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The China-Thailand FTA was signed in June 2003 and came into effect four months later in October 2003. It is an "early harvest agreement" on farm trade alone, whereby both countries opened their agricultural markets before the broader China-ASEAN FTA comes into force in 2010. Under the deal, tariffs for 188 types of fruits and vegetables were cut to zero overnight.

The China-Thailand FTA has had very strong impacts in Thailand, amply documented by NGOs, farmers’ groups, academics and the press. Many Thai garlic, longan and other fruit and vegetable producers, especially in the North, lost their livelihoods because they could not compete against the cheap flood of Chinese imports. In fact, despite government reassurances, only Thai cassava exports went up. Investigations showed that Thai produce entering China was left to rot at point of entry, by local warehouse operators, so that it could not actually be commercialised.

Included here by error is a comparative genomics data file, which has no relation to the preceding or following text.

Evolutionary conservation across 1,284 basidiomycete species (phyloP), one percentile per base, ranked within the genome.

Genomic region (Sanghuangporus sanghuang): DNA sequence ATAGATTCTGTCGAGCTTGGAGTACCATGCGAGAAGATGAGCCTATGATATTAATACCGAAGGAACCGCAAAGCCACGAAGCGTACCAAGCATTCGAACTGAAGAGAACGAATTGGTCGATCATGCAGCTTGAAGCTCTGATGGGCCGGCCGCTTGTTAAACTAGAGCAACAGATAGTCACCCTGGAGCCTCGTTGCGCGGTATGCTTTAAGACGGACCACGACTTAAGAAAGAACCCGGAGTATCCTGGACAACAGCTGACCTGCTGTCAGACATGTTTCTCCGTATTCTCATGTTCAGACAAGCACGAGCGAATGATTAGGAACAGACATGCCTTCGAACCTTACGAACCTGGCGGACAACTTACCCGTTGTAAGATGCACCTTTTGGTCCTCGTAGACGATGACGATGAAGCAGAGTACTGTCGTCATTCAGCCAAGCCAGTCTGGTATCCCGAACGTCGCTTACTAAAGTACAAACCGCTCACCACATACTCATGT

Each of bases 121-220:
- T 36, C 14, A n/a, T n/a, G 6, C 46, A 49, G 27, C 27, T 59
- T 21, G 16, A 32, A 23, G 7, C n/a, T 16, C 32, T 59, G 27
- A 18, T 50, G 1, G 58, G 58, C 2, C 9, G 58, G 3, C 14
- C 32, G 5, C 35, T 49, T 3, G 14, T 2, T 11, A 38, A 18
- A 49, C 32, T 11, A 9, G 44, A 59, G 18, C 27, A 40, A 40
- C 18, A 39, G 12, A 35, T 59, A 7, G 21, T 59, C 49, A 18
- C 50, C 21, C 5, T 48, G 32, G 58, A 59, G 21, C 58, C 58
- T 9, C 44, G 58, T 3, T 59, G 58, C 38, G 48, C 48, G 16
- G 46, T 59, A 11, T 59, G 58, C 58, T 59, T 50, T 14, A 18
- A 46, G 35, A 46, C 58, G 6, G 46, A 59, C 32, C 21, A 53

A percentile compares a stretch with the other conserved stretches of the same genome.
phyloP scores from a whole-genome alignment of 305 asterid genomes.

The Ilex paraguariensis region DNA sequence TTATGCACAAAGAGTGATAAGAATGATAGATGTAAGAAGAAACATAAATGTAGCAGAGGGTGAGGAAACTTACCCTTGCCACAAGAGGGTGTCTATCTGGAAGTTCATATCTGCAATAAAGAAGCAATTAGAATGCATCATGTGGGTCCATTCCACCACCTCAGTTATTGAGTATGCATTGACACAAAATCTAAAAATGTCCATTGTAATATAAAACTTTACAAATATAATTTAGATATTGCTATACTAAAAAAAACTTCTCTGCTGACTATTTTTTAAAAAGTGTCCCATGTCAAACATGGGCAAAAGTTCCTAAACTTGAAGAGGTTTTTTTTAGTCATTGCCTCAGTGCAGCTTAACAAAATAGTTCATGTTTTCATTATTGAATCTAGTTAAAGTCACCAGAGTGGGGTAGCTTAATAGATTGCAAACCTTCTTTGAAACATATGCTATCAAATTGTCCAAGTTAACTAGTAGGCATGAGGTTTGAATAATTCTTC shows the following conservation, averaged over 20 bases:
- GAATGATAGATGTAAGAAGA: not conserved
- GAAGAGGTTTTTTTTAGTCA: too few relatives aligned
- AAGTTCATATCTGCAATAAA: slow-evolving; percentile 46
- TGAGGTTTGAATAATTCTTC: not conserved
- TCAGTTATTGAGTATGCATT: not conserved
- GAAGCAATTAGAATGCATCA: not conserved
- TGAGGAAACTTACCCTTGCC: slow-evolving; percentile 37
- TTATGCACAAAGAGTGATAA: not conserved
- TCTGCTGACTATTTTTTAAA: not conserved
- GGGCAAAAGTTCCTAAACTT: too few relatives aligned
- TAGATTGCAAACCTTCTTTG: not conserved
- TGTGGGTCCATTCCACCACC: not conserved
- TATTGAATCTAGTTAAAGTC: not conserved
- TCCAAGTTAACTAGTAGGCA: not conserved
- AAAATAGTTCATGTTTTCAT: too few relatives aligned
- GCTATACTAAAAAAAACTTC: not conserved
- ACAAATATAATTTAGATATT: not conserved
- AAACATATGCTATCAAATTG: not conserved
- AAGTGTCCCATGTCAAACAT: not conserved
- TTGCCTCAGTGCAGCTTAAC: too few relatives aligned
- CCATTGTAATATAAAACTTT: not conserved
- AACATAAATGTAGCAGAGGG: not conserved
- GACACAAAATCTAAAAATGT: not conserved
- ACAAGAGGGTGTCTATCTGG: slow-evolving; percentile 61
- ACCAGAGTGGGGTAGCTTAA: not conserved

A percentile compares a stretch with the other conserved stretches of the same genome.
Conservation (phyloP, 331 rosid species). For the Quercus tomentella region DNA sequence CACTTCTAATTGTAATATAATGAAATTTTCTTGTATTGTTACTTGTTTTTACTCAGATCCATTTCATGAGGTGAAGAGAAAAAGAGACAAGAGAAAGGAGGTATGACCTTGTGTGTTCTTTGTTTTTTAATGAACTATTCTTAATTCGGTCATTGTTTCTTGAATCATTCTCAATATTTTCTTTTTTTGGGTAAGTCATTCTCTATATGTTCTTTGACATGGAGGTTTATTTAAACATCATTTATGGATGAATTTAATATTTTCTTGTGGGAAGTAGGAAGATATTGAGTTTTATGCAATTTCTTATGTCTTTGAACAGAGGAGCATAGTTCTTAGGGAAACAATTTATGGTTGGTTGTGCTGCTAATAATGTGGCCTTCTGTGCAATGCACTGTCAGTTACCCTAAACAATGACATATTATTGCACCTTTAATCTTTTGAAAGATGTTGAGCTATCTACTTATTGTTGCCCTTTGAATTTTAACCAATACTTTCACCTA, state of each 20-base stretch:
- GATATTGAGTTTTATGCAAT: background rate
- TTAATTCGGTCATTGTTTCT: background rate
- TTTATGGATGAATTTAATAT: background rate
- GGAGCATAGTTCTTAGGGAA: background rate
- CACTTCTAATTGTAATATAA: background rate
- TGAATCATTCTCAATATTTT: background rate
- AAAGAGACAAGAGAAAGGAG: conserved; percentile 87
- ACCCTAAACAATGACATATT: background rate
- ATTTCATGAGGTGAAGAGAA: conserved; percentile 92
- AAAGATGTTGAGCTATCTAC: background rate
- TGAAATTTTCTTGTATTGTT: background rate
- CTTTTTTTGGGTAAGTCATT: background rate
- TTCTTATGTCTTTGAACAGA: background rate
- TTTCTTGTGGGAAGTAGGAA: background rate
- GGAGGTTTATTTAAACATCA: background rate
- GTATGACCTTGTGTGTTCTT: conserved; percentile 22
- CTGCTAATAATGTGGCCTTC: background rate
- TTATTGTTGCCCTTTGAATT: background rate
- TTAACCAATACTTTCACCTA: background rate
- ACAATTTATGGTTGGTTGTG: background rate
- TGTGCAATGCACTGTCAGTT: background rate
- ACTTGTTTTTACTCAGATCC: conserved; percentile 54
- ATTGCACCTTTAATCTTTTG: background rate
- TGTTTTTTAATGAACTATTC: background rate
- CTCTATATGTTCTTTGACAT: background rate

Cheap Chinese fruits and vegetables, in the meanwhile, were criticised by Thai people for their high pesticide residue levels. But this actually led the two governments to adopt joint private food safety standards (Thai-China GAP), providing yet another boost to corporate farming and further concentration.

In all, the China-Thailand FTA has not benefitted small farmers on either side of the border. It has only been favourable for businessmen who control the trade and are able to use it to expand their contract farming operations, such as Thailand’s (ethnic Chinese-owned) Charoen Pokphand Group.

last update: May 2012
photo: Asian Development Bank / CC BY-NC-ND 2.0

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